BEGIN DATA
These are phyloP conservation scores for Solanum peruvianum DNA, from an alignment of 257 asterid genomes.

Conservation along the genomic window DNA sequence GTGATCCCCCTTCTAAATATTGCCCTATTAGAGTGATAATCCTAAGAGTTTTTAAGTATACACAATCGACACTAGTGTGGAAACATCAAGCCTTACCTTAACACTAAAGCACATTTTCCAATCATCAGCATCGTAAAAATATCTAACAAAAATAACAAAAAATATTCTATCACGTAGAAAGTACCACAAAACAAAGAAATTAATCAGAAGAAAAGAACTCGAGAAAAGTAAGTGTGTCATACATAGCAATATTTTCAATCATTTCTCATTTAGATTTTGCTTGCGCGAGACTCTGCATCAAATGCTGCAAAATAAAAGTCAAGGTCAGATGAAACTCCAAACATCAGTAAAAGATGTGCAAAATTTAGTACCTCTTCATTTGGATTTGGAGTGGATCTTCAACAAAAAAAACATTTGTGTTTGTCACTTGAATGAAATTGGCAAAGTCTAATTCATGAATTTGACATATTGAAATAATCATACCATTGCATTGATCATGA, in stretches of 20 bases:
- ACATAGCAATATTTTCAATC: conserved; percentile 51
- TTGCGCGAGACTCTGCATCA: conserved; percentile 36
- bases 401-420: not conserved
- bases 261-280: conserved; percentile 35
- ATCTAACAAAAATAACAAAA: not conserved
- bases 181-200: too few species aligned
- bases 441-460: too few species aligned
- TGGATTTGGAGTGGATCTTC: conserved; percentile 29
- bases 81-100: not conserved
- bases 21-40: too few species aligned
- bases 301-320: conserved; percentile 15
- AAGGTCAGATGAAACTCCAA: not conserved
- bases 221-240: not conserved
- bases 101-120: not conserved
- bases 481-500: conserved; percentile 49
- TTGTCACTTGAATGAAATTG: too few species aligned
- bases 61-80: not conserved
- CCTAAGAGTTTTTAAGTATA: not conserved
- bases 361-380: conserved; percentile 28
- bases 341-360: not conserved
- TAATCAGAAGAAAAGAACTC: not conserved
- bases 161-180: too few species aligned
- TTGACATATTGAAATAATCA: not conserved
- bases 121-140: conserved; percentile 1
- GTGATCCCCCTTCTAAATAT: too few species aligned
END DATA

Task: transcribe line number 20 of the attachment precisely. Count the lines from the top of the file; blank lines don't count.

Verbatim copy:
- CCTAAGAGTTTTTAAGTATA: not conserved